One particularly difficult activity is learning to use the pen tool to draw bezier curves. It's fairly easy to do the activity and trace the template that's provided. ("Click and release here. Now click here, drag to here, and release.") I know that the idea is to show the student how the tool works, but some (or maybe many) students won't fully comprehend what is going on as long as they maintain a rigid adherence to the instructions. A few of them are daring enough to experiment on the activity and ask themselves, "Okay, but what if I drag to over there instead of here?"

Once the letter-of-the-law students get themselves on a blank canvas with no template to help, they suddenly have deer-in-the-headlights looks on their faces, with the occasional utterance of "Ummm... Where do I start?"

So I step in and tell them, "Okay, get the pen tool. Click here, click here, now click and drag this way. Just play with the tool and mess around with it... see what it does? Now... if you don't get something just perfect, you can always adjust it with this direct selection tool. "

That was on a blank canvas. Then the required assignment was to trace a photo of an automobile. Did I trace the car for them? No. Did I provide the resources and a little knowledge for them to be able to figure out how to trace the car? Absolutely.

I would say that 75% of what I have learned about computers and computer applications was simply from experimentation and trying things out. If I tried multiple ways to get something done, and it still didn't seem right, then I'd read a book or a set of instructions to find out what I was missing. In fact, there were many times as a teacher or lab assistant that a student would ask me something to the effect of, "Should I do ABC for this?" or "Can I do XYZ?"

I would reply with, "I don't know. Try it and see what happens."

janealfalor said...

I hated 'those' teachers when I was in school. Of course now that I'm a parent, I'm totally one of 'those' people. And I'm the same way with critiquing something.

I know that sometimes it just works best if you give an example for people to see, but it's frustrating when someone puts their words down instead of just pointing out the problem. I have a hard time getting their word out of my head. Before I get to rambly, I'll just say I agree with you :)

R.C. Lewis said...

Lucid, my CPs generally use that approach, too. I love it! If I need to spitball possible fixes, they're there for me, and they'll say "maybe you could ____ or ____," but they don't force their own way onto me.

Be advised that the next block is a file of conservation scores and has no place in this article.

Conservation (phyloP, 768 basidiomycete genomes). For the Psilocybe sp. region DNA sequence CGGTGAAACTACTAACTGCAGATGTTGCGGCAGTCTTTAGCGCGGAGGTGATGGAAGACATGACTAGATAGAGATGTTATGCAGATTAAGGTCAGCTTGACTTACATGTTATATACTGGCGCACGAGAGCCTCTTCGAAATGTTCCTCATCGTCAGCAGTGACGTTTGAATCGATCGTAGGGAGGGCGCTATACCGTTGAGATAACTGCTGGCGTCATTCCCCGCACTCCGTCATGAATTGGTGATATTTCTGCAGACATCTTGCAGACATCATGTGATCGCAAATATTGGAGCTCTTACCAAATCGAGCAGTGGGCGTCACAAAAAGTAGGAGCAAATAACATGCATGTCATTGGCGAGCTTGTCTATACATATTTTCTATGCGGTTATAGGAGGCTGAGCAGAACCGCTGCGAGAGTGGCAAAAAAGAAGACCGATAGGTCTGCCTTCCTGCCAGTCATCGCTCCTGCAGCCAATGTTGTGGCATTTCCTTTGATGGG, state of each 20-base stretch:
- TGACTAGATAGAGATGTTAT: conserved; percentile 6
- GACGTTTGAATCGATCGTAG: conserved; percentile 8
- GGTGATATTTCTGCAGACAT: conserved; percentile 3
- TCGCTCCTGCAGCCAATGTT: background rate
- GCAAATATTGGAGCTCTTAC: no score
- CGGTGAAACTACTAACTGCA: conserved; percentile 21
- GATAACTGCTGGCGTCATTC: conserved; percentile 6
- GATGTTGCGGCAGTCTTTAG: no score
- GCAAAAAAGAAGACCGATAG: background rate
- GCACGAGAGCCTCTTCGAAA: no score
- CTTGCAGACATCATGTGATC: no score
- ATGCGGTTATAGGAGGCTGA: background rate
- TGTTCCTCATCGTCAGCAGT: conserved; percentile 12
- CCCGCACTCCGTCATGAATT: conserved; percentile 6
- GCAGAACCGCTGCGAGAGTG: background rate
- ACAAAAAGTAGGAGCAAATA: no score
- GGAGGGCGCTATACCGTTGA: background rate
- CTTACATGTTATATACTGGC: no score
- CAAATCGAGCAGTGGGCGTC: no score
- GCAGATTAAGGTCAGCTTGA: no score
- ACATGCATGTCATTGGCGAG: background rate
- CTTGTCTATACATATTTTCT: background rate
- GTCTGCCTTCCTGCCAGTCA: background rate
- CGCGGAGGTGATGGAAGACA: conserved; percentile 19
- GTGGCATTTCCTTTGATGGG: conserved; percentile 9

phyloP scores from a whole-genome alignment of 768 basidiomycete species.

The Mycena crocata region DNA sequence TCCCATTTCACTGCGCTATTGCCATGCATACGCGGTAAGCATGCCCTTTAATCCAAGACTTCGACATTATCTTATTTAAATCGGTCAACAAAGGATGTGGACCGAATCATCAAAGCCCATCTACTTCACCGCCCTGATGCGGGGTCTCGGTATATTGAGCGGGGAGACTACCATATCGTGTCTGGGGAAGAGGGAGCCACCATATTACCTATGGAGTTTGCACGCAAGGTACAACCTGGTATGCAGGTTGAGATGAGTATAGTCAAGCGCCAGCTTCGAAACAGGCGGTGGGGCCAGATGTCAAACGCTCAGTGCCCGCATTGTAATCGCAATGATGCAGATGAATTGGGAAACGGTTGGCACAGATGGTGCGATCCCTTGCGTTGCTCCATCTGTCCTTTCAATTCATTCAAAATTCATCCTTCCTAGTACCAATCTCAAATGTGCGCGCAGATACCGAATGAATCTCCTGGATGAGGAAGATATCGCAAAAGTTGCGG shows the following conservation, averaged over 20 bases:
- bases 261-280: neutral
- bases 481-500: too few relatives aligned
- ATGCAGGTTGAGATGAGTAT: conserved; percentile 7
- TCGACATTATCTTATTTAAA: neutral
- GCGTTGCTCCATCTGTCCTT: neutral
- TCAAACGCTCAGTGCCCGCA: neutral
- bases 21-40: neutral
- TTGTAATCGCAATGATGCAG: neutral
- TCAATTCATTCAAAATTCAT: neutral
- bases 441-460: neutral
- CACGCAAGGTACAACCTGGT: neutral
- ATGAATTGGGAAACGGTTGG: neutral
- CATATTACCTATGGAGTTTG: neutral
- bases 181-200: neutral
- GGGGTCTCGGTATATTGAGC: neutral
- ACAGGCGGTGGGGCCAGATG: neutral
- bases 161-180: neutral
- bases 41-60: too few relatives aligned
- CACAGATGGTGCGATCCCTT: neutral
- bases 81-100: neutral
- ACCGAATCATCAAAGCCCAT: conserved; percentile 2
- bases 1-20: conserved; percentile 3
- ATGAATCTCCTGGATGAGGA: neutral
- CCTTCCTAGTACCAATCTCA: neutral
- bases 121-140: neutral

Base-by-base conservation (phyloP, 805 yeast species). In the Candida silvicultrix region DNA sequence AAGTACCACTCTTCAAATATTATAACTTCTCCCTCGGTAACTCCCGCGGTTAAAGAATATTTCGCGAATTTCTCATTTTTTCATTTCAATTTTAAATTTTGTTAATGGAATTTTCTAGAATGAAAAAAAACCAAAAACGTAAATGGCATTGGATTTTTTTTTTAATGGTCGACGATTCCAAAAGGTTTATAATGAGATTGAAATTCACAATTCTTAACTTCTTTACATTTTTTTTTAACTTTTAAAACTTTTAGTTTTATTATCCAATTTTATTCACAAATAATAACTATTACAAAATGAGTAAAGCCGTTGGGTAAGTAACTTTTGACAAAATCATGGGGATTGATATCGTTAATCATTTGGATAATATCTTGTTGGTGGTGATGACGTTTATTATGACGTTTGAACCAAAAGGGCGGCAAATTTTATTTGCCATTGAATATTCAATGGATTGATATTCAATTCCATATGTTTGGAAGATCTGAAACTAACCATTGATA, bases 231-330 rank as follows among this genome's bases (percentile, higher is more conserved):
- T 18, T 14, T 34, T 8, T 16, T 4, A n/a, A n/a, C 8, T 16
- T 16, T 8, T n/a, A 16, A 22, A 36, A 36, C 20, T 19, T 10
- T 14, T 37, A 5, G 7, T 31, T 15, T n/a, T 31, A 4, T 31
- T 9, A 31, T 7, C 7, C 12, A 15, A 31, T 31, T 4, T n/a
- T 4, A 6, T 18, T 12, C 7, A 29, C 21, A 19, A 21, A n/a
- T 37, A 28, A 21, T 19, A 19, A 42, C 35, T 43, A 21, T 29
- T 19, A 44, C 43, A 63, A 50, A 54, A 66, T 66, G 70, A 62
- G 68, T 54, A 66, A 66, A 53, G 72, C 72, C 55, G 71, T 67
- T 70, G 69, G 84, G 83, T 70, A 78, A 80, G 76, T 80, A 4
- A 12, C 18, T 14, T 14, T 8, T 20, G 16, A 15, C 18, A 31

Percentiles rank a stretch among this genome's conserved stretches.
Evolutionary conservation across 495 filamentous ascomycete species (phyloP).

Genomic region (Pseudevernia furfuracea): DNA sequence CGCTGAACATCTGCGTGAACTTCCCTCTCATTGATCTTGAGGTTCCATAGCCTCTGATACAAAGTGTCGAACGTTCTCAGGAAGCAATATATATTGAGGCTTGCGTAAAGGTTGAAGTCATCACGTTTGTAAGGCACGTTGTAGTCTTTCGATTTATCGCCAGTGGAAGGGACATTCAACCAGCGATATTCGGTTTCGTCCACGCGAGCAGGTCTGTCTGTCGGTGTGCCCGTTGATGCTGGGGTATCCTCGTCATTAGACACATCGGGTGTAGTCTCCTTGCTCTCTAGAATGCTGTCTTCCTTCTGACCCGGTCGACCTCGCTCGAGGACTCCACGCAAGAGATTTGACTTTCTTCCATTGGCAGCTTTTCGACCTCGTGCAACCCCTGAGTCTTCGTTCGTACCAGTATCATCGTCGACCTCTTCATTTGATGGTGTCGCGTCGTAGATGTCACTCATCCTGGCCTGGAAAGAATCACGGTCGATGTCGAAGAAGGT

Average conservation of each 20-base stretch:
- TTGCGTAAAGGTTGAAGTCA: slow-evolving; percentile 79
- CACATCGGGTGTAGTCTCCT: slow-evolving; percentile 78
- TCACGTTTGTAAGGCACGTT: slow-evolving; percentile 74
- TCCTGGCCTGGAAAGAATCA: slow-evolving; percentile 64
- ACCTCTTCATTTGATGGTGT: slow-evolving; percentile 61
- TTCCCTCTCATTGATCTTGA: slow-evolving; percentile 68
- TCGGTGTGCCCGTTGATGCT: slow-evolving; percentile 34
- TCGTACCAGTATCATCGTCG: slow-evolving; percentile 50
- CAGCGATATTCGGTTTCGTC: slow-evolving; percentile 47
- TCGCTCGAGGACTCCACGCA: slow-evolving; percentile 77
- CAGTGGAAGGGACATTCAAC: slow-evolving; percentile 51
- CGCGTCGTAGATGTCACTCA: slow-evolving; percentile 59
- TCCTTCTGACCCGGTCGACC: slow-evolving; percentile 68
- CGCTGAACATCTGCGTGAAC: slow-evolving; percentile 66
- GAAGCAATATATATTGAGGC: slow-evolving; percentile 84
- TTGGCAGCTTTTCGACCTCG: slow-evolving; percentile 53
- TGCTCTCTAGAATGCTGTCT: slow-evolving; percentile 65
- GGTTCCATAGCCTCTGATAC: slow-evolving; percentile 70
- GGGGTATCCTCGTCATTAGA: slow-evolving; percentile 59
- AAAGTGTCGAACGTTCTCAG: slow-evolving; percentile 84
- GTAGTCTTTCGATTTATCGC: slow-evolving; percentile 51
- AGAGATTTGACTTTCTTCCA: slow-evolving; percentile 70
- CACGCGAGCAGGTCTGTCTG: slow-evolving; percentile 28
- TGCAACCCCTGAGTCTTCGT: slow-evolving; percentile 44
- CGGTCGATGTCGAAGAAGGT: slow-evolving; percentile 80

Mike, I see that in math a lot, too. Students can solve problems that are exactly like the ones the teacher showed them, but they can't actually USE the concept. Not very useful.

Janeal, good point—this way isn't easy for the teacher OR the student. Some students resist because they're not used to having to work for it, but in the end it's more rewarding. Hopefully it works out that way for us as writers, too.

R.C. Lewis said...

Oops, I missed Rick. That was a very astute helper, indeed. ;-)

Lisa said...

With my own children, sometimes I find a quick, "Well, what do you think?" works well. Sometimes they just need permission to take the risk and/or the chance to reason out loud.
I think when I'm with a face to face crit group, the conversation is more organic like that, and you get the chance to talk out your confusion/ difficulties. I love my online crit group, but I'm glad I have both.

E.B. Black said...

I've given both types of feedback. Sometimes I feel terrible telling someone that they need to change something, especially if it's really dramatic, without giving them suggestions of how to. I especially like to illustrate how things are done if I see an author making the same mistake over and over again because I feel like it's an area they need special help with.

And I've gotten frustrated due to no direct feedback. For instance, I made a thread recently on AQ Connect about how all my beta readers missed a whole chapter of information in my book. It was invisible to them and how should I fix it. The comments were helpful, but what would have been even more helpful is if the people who actually read the chapter could have given me suggestions on how to fix it. Because they know what would reach them and there's obviously something I don't get.

Sometimes, I don't need explaining because I just missed something and know how to fix it by myself, but other times like that, if you teach me just this one time, I could probably apply it a million times.